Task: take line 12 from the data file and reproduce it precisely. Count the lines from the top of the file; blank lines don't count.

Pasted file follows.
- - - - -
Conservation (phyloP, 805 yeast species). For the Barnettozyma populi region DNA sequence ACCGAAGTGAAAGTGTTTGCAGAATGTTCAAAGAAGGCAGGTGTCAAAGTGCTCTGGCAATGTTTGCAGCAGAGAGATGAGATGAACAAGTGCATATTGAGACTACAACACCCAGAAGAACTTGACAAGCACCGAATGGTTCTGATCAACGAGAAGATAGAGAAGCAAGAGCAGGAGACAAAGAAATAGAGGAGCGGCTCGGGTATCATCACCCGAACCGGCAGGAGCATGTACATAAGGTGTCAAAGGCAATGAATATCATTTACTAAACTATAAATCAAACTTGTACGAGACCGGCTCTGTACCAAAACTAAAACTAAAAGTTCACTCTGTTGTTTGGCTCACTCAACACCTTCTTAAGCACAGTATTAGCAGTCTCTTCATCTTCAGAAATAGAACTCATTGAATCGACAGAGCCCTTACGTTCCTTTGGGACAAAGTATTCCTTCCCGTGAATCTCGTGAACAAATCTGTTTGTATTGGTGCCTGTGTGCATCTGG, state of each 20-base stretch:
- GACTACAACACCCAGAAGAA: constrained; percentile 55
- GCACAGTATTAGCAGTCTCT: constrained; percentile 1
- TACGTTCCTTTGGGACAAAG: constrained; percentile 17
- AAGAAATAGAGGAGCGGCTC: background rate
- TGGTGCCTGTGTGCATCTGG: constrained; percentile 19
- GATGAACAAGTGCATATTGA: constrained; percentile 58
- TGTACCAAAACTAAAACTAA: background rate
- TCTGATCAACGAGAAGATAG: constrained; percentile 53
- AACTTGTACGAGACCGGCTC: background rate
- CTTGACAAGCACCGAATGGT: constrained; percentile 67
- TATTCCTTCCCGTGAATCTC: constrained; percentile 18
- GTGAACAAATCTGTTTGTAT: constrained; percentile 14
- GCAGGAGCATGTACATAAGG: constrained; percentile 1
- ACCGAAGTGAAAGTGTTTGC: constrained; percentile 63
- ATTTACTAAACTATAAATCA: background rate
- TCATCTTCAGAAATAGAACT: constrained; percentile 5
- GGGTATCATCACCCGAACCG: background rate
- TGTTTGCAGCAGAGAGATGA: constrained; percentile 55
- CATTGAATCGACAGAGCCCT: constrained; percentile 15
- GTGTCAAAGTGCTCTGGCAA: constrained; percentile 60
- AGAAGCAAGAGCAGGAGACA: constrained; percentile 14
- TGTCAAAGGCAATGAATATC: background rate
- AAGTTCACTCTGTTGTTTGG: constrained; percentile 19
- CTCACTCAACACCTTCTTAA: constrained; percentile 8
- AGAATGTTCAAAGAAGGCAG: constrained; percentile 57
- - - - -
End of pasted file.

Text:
- TATTCCTTCCCGTGAATCTC: constrained; percentile 18